It’s been a while since I’ve blogged (sorry about that, much has been going on in the last month but still), but I would be more than a little remiss if I didn’t share this amazing video:
This is Stardust from PostPanic director Mischa Rozema. It depicts Voyager 1, currently on its way out of our Solar System, “looking back” billions of years from now at our Sun as it becomes Giant, engulfing Earth, and dissipating as a Planetary Nebula. Earth and the Sun are returned to the Cosmos as stardust, while Voyager 1 carries with it a final message from the people of Earth: We were here.
Of course, the video has some inaccuracies takes some artistic license. The timeframe of the Sun’s demise will take place over a much longer time period than depicted in the film (as in millions of years longer). The Sun won’t become a planetary nebula until long after it has engulfed the inner planets and will span up to several light years across at the time. And Voyager 1 itself will have long stopped transmitting back to Earth, its Plutonium-238 power source having long since depleted by then.
But that’s ok, because that’s not the point of the film. Instead, it’s an artistic reminder that no matter how short our time here on Earth is, our real destiny is to return to the universe as the stardust that we are and to seed the next generation of stars.
When that time comes, Voyager 1 and the other probes will be out there, carrying a message for that next generation: We were here.
Hint.fm’s wind map has been producing some incredible imagery of the wind patterns of the United States throughout Hurricane Sandy. But this is as amazing as it is disturbing:
Now keep in mind, this is simply a mashup of wind data, and not a radar map or a satellite image. But the pattern of Sandy is very clear. The white streaks indicate wind speeds of 30 mph, but the truth is that winds are much, much faster than that, with gusts up to 80 mph in some locations.
And that vortex is situated right in the area I grew up and not far at all from where I currently live. But it also means that there are a lot of folks I know, and many more I don’t know, without power tonight.
There are many ways of tracking Hurricane Sandy’s impact on the eastern United States, but look out any window right now and the first thing you’ll notice is the wind. Tree branches are blowing and when the gusts kick up, they really start bending.
Click that link and take a look – the map is an animation of the predicted wind speeds and direction across the continental United States. It gets updated once per hour and the result is a mesmerizing look at something that is otherwise invisible.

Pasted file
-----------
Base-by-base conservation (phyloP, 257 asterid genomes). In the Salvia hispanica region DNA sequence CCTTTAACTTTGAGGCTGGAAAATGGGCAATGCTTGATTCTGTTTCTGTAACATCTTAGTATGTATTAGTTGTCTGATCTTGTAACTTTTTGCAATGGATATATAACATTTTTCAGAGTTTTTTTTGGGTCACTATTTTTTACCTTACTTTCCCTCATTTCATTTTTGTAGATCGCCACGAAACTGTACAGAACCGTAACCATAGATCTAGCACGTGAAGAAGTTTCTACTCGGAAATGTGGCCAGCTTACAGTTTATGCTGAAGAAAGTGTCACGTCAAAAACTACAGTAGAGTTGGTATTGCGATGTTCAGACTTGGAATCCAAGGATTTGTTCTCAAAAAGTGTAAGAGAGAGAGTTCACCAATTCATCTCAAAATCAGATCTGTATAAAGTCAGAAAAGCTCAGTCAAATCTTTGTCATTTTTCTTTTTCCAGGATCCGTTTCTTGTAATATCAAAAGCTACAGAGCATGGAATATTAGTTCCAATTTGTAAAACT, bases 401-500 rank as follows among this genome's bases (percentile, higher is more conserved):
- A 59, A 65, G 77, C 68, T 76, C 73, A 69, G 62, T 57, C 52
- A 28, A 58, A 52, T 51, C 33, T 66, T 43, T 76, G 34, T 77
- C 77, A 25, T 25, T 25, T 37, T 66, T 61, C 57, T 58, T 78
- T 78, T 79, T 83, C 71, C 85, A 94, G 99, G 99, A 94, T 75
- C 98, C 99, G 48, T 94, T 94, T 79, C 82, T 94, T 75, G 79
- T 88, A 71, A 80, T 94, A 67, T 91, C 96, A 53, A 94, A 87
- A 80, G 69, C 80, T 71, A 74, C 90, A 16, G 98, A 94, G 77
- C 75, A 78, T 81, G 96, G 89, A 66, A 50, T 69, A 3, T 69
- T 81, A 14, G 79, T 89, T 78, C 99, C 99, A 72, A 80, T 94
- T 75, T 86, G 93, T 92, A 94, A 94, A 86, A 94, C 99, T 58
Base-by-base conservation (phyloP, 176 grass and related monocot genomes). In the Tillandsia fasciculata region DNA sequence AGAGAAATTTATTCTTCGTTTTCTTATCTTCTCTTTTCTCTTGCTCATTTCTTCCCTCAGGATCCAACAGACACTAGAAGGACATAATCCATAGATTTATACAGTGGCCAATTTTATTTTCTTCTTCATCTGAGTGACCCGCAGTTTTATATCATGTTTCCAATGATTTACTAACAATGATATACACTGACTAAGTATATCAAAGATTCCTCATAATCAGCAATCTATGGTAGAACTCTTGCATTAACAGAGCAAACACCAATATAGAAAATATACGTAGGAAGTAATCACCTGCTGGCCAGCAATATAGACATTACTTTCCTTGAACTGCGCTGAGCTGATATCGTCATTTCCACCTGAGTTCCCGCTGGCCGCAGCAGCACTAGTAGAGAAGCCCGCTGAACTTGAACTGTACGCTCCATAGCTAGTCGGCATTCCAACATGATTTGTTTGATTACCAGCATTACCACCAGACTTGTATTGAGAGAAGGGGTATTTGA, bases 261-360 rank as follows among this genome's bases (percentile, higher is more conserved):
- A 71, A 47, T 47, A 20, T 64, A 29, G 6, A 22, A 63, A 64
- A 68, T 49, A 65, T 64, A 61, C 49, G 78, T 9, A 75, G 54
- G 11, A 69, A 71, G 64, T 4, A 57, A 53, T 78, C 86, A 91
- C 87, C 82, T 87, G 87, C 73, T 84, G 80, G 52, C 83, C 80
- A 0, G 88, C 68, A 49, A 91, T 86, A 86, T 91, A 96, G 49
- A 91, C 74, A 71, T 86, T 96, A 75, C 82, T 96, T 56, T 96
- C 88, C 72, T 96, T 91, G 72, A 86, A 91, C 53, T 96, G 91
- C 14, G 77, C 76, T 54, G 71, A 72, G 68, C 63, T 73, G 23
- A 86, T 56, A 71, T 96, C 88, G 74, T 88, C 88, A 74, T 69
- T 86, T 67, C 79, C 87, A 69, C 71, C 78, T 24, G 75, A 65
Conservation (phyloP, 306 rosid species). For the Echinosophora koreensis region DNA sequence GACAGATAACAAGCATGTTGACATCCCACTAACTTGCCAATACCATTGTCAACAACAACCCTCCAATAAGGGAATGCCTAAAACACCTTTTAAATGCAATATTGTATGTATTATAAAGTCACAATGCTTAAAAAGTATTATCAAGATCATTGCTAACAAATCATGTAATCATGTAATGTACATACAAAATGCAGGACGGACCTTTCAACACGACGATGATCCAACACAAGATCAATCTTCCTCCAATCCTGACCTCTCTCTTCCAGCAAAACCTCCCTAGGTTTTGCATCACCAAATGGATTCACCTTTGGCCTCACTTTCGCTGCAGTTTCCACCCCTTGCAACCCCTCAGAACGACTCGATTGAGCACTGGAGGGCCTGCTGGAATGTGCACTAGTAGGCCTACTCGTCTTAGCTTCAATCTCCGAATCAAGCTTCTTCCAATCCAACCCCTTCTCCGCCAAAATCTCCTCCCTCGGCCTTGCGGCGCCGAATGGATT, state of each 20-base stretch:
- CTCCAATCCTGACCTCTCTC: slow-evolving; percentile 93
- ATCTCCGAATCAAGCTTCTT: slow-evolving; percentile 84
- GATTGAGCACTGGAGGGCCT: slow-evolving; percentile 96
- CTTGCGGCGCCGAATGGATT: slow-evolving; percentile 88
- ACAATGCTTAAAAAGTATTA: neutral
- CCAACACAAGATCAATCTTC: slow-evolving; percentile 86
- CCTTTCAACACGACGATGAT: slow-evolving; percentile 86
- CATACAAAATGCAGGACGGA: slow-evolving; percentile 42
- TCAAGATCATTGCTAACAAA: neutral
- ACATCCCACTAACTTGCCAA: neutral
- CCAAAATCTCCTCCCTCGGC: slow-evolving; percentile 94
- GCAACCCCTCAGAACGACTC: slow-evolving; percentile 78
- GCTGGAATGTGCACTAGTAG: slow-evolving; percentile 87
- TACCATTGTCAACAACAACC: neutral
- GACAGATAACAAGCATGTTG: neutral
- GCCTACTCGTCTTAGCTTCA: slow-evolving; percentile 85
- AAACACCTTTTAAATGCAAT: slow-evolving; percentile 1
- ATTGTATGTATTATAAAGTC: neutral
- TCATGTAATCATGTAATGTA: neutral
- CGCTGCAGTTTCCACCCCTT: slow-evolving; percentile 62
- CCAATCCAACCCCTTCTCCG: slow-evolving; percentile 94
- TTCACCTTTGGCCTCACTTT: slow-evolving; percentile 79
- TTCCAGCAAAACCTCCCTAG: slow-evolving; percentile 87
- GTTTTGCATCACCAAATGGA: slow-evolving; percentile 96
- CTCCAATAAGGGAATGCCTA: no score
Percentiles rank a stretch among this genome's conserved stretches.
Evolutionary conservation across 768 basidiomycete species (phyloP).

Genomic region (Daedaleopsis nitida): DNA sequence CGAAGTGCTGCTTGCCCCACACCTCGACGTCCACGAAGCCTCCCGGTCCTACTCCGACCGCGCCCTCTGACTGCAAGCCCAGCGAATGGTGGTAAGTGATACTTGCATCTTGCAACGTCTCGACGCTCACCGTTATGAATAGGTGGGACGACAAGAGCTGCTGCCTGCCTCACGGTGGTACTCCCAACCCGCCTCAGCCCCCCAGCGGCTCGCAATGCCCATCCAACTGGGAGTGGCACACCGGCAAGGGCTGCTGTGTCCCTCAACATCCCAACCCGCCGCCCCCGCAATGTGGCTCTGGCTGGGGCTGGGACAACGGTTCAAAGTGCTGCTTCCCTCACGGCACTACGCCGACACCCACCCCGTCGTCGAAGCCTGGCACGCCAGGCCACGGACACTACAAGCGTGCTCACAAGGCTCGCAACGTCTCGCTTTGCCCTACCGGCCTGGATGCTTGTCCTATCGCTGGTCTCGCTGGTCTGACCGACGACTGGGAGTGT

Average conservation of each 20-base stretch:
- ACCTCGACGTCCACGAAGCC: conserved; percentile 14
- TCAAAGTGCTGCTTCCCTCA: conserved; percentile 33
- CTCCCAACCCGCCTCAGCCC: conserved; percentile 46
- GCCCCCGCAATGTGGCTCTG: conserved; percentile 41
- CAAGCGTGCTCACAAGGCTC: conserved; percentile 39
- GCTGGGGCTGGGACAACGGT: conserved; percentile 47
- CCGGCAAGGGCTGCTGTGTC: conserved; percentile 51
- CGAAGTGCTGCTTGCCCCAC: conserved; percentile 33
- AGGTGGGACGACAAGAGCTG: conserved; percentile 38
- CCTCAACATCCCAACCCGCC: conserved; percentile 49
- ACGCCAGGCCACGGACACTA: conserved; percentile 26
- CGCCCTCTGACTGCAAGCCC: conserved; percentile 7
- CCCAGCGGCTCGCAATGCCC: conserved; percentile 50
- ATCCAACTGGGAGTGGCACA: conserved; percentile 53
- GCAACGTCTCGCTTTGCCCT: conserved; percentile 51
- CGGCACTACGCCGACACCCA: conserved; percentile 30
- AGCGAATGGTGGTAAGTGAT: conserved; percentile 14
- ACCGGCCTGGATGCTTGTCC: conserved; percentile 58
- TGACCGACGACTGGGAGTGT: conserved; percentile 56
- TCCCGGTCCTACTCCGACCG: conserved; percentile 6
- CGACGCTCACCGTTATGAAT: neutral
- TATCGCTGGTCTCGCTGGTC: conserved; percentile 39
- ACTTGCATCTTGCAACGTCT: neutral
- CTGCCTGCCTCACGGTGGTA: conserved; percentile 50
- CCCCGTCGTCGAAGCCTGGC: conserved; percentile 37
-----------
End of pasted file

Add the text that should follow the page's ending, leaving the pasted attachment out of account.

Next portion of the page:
You can really get a good look at the wind activity in the east, and it will be interesting to see it evolve over time. Meanwhile, just gazing at the animation, I cannot help but think of a certain Jimi Hendrix song (with “Sandy” substituted for “Mary” 🙂 )
That’s a time-lapse view of Hurricane Sandy as seen from geostationary orbit – 22,300 miles (35,800 km) above Earth – by NOAA’s GOES-14 satellite. The images were taken once per minute from 7:15 a.m. to 6:30 p.m. Eastern Daylight Tiem on October 28, 2012. The result is about 12 hours from sunup to sundown compressed into a 30-second video.
You can really start to see an eye develop around the 20-second mark as it makes its way out to sea, gaining strength as she goes.
As amazing as it is, Sandy is not to be trifled with, so please keep an eye on the National Hurricane Center’s website for updates. I’ll be doing the same, as we appear to be right along the path of Sandy as she comes through. Stay dry!
NASA animation by Kevin Ward, using images from NOAA and the University of Wisconsin-Madison Cooperative Institute for Meteorological Satellite Studies.
While it’s certainly no Valles Marineris, the Grand Canyon is truly one of planet Earth’s great wonders. To commemorate it’s sheer amazing-ness, the folks over at GOTM Films produced a stunning time-lapse movie:
You definitely want to click the HD, go full screen, sit back and enjoy! The movie was made from over 80,000 still photos taken over the course of 7 weeks in April, May, and June of 2012. The result is a beautiful cascade through the Grand Canyon.
As an added bonus, the film ends with an awesome surprise – the annular solar eclipse on May 20, 2012!